Move Shane Victorino to the Six-Hole
I'll be the first to tell you that I predicted Shane Victorino would have a monster contract year and would be the team's best all-around hitter this season. I'll also be the first to tell you that I was wrong. Way wrong.
This season, the Flyin' Hawaiian has been batting just .250 with only eight home runs and 34 RBI. His OBP is a measly .322, and his OPS on the year is an abysmal .714. Victorino also has more strikeouts (35) on the season than walks (29). And while he does have 17 steals, he only has 13 doubles and two triples. So much for his league-leading triples prediction.
While Victorino's defense still ranks among tops in the league and should net him a nice contract in the offseason, he has not been the hitter he's been expected to be. He's anti-clutch, popping out when the team needs hits. And even recently, his defense has been a bit shabby. The fly ball he couldn't get to in Cliff Lee's start on Sunday night? I'm not saying it's easy, nor am I saying that one mistake means he's a bad player. But on a ball like that, you're expected to catch it. And boy, did Victorino botch that play.
Victorino's either been hitting third or fifth this season, for the most part. Three-hole? Absolutely not. His average warrants no case for him to hit there. And the five-hole? He's not going to be getting good pitches there, and even if he does, he's not making the most of them.
The best option is to have Victorino hit sixth. He'll get decent pitches, and if he starts hitting again, maybe he can be moved to the No. 2 spot. That's a big if, though.
Hit for Contact with Runners in Scoring Position
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It's been things like this that have cost the Phillies late in ballgames. Runner on second, two outs, and he pops it up to the second baseman to end the inning. That's nothing short of appalling.
When you've got a guy on second, on third, with zero, one, or even two outs, you have to at least move him over. Guys are on base to get moved along by hits, not just to stand there and watch you strike out to end an inning. The best way to get runs is to create opportunities for them, something the Phillies haven't done this season.
Three instances from the Rays series this past weekend really stick out. The first was Shane Victorino. It was the eighth inning and I believe there were runners on second and third. Victorino popped the ball up in the deep infield and the inning was over. Another was Ty Wigginton, who did almost the same thing in a similar situation in a different game in the series.
The third that really sticks out in my mind was John Mayberry, Jr. There was one out and a runner on third. Easy run coming given the situation. But what does Mayberry do? He gets not an RBI, but an out. Two outs, the situation's different, and the inning ultimately ended without any runners crossing the plate. That run alone could have made the difference.
It's really no wonder why the Phillies have only one victory after being down after the seventh inning and zero wins after losing after eight frames. They aren't moving runners over and aren't hitting for contact. They're focused on hitting the ball out of the park to score some immediate runs. But baseball doesn't work like that. Small ball is often the best way to get the job done, which leads me to my final point...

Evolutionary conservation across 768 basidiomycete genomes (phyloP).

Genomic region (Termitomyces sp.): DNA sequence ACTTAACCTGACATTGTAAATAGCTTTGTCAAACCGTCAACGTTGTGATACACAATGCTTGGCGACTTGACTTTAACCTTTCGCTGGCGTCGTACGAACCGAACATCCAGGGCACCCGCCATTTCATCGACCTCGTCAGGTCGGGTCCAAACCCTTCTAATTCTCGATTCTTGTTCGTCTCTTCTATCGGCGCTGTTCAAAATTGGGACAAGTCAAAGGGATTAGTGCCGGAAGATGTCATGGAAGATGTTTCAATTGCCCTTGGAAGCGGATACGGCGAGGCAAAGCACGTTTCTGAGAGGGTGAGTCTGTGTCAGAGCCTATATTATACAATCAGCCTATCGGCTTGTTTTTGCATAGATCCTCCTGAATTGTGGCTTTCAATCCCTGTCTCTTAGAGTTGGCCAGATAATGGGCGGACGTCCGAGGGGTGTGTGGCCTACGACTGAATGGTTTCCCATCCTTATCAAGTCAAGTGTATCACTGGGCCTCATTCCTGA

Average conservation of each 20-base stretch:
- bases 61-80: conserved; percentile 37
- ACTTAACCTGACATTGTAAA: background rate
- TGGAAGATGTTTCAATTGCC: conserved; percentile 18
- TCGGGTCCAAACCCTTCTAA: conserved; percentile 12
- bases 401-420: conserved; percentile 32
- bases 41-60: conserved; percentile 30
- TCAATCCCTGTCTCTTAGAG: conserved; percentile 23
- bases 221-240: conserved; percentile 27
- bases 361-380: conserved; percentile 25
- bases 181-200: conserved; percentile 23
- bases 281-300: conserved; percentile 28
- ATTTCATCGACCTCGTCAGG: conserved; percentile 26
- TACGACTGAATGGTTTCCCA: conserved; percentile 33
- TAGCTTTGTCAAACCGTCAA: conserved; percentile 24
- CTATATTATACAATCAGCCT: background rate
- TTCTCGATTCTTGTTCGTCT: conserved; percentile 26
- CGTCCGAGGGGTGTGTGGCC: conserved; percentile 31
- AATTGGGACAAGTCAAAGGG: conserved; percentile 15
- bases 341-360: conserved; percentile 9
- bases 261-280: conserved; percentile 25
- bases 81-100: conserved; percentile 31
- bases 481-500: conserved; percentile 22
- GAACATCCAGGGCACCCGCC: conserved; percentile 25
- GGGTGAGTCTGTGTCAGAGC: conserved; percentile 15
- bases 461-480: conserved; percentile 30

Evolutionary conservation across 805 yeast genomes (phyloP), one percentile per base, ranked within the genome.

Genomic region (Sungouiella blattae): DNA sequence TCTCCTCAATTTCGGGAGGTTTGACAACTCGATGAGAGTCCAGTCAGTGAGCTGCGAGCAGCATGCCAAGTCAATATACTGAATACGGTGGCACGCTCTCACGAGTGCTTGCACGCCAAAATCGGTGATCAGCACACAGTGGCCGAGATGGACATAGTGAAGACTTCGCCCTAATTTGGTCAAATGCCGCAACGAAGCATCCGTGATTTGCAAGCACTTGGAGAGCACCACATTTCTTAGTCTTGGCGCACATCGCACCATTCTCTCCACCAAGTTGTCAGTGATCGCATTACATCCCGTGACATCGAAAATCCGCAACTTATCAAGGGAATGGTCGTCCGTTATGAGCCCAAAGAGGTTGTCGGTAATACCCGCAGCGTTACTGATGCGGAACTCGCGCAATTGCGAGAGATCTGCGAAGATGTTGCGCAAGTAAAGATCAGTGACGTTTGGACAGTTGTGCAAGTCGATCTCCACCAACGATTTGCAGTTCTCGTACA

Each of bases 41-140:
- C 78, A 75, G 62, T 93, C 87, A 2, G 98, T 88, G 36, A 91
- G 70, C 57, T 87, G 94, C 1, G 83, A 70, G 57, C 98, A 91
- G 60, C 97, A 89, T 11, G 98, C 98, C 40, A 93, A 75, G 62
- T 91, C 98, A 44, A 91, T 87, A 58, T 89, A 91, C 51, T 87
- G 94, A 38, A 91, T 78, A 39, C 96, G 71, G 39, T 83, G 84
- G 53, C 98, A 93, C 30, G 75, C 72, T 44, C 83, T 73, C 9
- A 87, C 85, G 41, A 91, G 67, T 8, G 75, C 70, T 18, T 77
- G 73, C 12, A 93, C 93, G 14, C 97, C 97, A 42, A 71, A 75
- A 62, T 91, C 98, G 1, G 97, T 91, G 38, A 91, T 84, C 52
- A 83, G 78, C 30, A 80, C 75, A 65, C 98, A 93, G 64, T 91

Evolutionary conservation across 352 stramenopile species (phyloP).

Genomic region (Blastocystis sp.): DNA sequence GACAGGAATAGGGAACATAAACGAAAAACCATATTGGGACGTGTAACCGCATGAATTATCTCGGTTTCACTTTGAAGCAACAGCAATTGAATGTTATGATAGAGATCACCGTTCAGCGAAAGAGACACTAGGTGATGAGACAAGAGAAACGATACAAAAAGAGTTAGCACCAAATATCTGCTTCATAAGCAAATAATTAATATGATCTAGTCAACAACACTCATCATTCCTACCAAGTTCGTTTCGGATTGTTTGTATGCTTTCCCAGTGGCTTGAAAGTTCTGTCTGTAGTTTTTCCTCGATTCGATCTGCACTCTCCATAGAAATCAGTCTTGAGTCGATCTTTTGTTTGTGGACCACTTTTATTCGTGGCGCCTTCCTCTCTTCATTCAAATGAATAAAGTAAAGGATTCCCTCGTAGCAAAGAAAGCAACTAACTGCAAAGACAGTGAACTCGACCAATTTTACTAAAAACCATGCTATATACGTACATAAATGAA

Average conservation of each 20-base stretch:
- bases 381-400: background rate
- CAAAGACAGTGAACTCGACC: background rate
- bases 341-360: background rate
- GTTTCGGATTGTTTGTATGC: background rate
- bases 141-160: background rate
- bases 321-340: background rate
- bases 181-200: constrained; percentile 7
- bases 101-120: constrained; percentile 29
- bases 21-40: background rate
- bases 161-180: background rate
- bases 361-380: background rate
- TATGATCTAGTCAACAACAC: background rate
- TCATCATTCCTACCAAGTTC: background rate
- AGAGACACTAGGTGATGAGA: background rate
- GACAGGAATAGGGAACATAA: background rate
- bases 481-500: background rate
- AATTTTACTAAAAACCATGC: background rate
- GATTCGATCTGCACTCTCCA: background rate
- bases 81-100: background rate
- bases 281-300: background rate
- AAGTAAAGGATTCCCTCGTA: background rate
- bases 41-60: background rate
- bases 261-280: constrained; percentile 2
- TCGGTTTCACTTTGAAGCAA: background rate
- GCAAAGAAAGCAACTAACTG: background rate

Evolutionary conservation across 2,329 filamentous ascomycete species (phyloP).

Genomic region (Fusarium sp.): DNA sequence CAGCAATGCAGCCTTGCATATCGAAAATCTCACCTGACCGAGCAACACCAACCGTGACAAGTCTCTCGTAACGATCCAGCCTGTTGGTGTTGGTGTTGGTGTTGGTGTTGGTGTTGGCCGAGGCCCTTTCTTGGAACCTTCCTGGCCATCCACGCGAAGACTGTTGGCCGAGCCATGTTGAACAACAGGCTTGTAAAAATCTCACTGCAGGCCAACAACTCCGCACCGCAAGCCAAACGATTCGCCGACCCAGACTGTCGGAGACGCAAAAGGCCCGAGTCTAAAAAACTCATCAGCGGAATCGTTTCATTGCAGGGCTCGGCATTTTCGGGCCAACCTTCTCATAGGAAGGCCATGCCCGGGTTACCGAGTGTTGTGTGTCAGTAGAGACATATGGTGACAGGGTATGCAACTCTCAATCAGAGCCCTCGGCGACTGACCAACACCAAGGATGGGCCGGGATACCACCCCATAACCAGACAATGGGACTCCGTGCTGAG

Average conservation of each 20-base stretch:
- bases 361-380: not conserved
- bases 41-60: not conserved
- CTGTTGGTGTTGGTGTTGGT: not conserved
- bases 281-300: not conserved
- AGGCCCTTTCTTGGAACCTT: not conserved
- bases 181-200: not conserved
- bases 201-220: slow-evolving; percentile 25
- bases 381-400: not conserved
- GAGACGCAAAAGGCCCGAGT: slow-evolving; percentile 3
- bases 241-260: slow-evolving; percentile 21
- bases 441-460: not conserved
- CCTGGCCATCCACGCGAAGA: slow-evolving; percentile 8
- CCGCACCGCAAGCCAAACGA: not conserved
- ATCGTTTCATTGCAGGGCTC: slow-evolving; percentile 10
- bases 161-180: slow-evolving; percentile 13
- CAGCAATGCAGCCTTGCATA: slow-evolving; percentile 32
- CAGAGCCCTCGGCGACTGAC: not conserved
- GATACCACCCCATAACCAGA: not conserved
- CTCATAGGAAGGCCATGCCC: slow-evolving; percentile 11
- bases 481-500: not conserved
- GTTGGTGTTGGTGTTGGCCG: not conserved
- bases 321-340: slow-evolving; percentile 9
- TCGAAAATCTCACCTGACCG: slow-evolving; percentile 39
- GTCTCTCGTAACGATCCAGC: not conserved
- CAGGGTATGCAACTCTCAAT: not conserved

Play More Small Ball!
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It's time for the Phillies to realize that they are no longer the offensive powerhouse they once were. They are a team of older, seasoned veterans who have lost their touch and, for the most part, aren't able to hit a home run on cue like they once could.
Charlie Manuel has not stressed the fact that this team will only win games with small ball tactics until Howard and Utley return. Being a "player's manager," he lets his players do what they think they should do. That's not managing, that's just guidance. A manager should instruct his players what to do and when to do it, not just let them go with their gut. Players wouldn't need a manager if that was the case.
It was nice to see the Phillies rally late to beat the Rockies last week. And even though they only won on an error by first baseman Todd Helton, it was still nice to see that the bases were loaded, and that with two outs the team hadn't given up on the game just yet. That kind of approach is something that needs to happen on a more consistent basis.
Hitting home runs is nice, but it's not always the answer. A home run can change a game, but a series of hits can make a statement. Rarely are pitchers removed for surrendering one home run. Rather, they're taken out because they've allowed too many runners on base and thus too many runs, which does not give the manager a good feeling that more runs won't be allowed. And the Phillies aren't striking other teams with an approach like this. And that's the problem.
Manuel needs to instruct his players to hit balls to the opposite field to move the runner over, or to fly a ball to move the runner over with zero outs. And of course, he does some of that. But it needs to happen more.
Small ball is the answer until both Howard and Utley return. And even when they do, if Howard's power is sapped and Utley doesn't have it with the bat, small ball may be the only option left if this team plans on winning games. It's about time they get used to small ball, and time is running out.